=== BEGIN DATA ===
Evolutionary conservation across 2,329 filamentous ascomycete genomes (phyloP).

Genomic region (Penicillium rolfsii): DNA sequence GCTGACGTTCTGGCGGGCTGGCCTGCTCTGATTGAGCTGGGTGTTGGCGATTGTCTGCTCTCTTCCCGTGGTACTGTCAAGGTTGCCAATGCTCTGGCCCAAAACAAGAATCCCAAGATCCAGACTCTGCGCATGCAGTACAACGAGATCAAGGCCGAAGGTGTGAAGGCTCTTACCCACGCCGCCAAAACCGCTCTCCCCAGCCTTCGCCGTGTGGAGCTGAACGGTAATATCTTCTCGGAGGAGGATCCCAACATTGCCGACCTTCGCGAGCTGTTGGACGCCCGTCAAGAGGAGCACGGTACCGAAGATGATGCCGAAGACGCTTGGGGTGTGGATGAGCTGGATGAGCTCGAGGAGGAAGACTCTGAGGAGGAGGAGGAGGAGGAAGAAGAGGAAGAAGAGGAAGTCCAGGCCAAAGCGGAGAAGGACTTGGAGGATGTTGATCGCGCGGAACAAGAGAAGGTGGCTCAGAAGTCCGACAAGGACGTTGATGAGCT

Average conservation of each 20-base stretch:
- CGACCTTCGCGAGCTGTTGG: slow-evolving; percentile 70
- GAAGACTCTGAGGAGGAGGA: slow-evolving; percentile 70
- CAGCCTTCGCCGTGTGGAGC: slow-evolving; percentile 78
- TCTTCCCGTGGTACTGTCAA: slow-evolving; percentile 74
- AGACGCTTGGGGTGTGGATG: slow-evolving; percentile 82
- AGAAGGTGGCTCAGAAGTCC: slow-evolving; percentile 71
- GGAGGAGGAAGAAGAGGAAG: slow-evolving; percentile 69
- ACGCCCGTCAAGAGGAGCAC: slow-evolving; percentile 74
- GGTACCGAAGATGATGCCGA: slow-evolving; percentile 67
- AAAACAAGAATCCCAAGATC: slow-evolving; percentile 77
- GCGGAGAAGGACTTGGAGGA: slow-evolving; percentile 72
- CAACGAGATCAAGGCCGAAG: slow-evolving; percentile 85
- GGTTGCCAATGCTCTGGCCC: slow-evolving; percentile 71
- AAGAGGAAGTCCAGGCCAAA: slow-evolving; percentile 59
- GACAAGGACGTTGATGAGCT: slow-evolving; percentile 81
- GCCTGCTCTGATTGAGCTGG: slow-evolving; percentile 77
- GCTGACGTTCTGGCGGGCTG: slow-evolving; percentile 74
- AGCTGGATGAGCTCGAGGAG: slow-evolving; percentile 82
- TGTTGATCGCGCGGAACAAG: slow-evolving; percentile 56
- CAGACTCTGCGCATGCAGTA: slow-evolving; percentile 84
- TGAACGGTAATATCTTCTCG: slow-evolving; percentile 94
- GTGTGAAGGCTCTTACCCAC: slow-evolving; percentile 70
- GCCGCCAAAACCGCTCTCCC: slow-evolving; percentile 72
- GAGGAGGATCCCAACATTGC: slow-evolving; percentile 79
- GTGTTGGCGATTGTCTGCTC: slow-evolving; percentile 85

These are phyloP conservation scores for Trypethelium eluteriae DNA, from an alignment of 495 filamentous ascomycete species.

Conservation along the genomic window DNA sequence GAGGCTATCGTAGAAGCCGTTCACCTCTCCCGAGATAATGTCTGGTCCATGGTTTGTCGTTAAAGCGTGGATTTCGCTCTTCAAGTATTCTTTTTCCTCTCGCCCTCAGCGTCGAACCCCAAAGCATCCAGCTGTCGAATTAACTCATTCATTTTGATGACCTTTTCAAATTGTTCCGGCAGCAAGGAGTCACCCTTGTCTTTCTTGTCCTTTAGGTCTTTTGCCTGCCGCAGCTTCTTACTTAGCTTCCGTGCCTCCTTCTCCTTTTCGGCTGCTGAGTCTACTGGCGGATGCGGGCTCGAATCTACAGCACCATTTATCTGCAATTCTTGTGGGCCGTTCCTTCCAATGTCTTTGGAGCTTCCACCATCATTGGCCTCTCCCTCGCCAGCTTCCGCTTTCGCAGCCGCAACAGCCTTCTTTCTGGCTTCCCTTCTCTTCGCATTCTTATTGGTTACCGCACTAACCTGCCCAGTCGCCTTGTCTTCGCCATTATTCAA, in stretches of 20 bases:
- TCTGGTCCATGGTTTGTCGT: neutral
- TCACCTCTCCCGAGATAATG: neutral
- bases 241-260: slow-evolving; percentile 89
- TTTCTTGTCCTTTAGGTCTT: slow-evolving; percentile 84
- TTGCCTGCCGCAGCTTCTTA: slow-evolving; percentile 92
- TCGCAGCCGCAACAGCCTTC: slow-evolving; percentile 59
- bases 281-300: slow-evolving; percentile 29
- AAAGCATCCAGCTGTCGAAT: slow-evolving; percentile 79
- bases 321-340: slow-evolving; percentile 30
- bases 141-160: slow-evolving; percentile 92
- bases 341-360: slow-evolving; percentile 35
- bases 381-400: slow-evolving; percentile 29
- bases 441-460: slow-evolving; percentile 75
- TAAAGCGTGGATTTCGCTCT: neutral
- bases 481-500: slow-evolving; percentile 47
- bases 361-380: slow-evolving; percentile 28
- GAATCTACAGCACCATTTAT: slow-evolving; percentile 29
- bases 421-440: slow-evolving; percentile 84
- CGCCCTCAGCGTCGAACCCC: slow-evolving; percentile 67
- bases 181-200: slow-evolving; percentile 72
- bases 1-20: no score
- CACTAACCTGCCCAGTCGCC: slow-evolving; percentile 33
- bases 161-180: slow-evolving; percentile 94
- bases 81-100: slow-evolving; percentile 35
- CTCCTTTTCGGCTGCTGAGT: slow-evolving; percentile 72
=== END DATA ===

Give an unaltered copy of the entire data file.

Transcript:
Evolutionary conservation across 2,329 filamentous ascomycete genomes (phyloP).

Genomic region (Penicillium rolfsii): DNA sequence GCTGACGTTCTGGCGGGCTGGCCTGCTCTGATTGAGCTGGGTGTTGGCGATTGTCTGCTCTCTTCCCGTGGTACTGTCAAGGTTGCCAATGCTCTGGCCCAAAACAAGAATCCCAAGATCCAGACTCTGCGCATGCAGTACAACGAGATCAAGGCCGAAGGTGTGAAGGCTCTTACCCACGCCGCCAAAACCGCTCTCCCCAGCCTTCGCCGTGTGGAGCTGAACGGTAATATCTTCTCGGAGGAGGATCCCAACATTGCCGACCTTCGCGAGCTGTTGGACGCCCGTCAAGAGGAGCACGGTACCGAAGATGATGCCGAAGACGCTTGGGGTGTGGATGAGCTGGATGAGCTCGAGGAGGAAGACTCTGAGGAGGAGGAGGAGGAGGAAGAAGAGGAAGAAGAGGAAGTCCAGGCCAAAGCGGAGAAGGACTTGGAGGATGTTGATCGCGCGGAACAAGAGAAGGTGGCTCAGAAGTCCGACAAGGACGTTGATGAGCT

Average conservation of each 20-base stretch:
- CGACCTTCGCGAGCTGTTGG: slow-evolving; percentile 70
- GAAGACTCTGAGGAGGAGGA: slow-evolving; percentile 70
- CAGCCTTCGCCGTGTGGAGC: slow-evolving; percentile 78
- TCTTCCCGTGGTACTGTCAA: slow-evolving; percentile 74
- AGACGCTTGGGGTGTGGATG: slow-evolving; percentile 82
- AGAAGGTGGCTCAGAAGTCC: slow-evolving; percentile 71
- GGAGGAGGAAGAAGAGGAAG: slow-evolving; percentile 69
- ACGCCCGTCAAGAGGAGCAC: slow-evolving; percentile 74
- GGTACCGAAGATGATGCCGA: slow-evolving; percentile 67
- AAAACAAGAATCCCAAGATC: slow-evolving; percentile 77
- GCGGAGAAGGACTTGGAGGA: slow-evolving; percentile 72
- CAACGAGATCAAGGCCGAAG: slow-evolving; percentile 85
- GGTTGCCAATGCTCTGGCCC: slow-evolving; percentile 71
- AAGAGGAAGTCCAGGCCAAA: slow-evolving; percentile 59
- GACAAGGACGTTGATGAGCT: slow-evolving; percentile 81
- GCCTGCTCTGATTGAGCTGG: slow-evolving; percentile 77
- GCTGACGTTCTGGCGGGCTG: slow-evolving; percentile 74
- AGCTGGATGAGCTCGAGGAG: slow-evolving; percentile 82
- TGTTGATCGCGCGGAACAAG: slow-evolving; percentile 56
- CAGACTCTGCGCATGCAGTA: slow-evolving; percentile 84
- TGAACGGTAATATCTTCTCG: slow-evolving; percentile 94
- GTGTGAAGGCTCTTACCCAC: slow-evolving; percentile 70
- GCCGCCAAAACCGCTCTCCC: slow-evolving; percentile 72
- GAGGAGGATCCCAACATTGC: slow-evolving; percentile 79
- GTGTTGGCGATTGTCTGCTC: slow-evolving; percentile 85

These are phyloP conservation scores for Trypethelium eluteriae DNA, from an alignment of 495 filamentous ascomycete species.

Conservation along the genomic window DNA sequence GAGGCTATCGTAGAAGCCGTTCACCTCTCCCGAGATAATGTCTGGTCCATGGTTTGTCGTTAAAGCGTGGATTTCGCTCTTCAAGTATTCTTTTTCCTCTCGCCCTCAGCGTCGAACCCCAAAGCATCCAGCTGTCGAATTAACTCATTCATTTTGATGACCTTTTCAAATTGTTCCGGCAGCAAGGAGTCACCCTTGTCTTTCTTGTCCTTTAGGTCTTTTGCCTGCCGCAGCTTCTTACTTAGCTTCCGTGCCTCCTTCTCCTTTTCGGCTGCTGAGTCTACTGGCGGATGCGGGCTCGAATCTACAGCACCATTTATCTGCAATTCTTGTGGGCCGTTCCTTCCAATGTCTTTGGAGCTTCCACCATCATTGGCCTCTCCCTCGCCAGCTTCCGCTTTCGCAGCCGCAACAGCCTTCTTTCTGGCTTCCCTTCTCTTCGCATTCTTATTGGTTACCGCACTAACCTGCCCAGTCGCCTTGTCTTCGCCATTATTCAA, in stretches of 20 bases:
- TCTGGTCCATGGTTTGTCGT: neutral
- TCACCTCTCCCGAGATAATG: neutral
- bases 241-260: slow-evolving; percentile 89
- TTTCTTGTCCTTTAGGTCTT: slow-evolving; percentile 84
- TTGCCTGCCGCAGCTTCTTA: slow-evolving; percentile 92
- TCGCAGCCGCAACAGCCTTC: slow-evolving; percentile 59
- bases 281-300: slow-evolving; percentile 29
- AAAGCATCCAGCTGTCGAAT: slow-evolving; percentile 79
- bases 321-340: slow-evolving; percentile 30
- bases 141-160: slow-evolving; percentile 92
- bases 341-360: slow-evolving; percentile 35
- bases 381-400: slow-evolving; percentile 29
- bases 441-460: slow-evolving; percentile 75
- TAAAGCGTGGATTTCGCTCT: neutral
- bases 481-500: slow-evolving; percentile 47
- bases 361-380: slow-evolving; percentile 28
- GAATCTACAGCACCATTTAT: slow-evolving; percentile 29
- bases 421-440: slow-evolving; percentile 84
- CGCCCTCAGCGTCGAACCCC: slow-evolving; percentile 67
- bases 181-200: slow-evolving; percentile 72
- bases 1-20: no score
- CACTAACCTGCCCAGTCGCC: slow-evolving; percentile 33
- bases 161-180: slow-evolving; percentile 94
- bases 81-100: slow-evolving; percentile 35
- CTCCTTTTCGGCTGCTGAGT: slow-evolving; percentile 72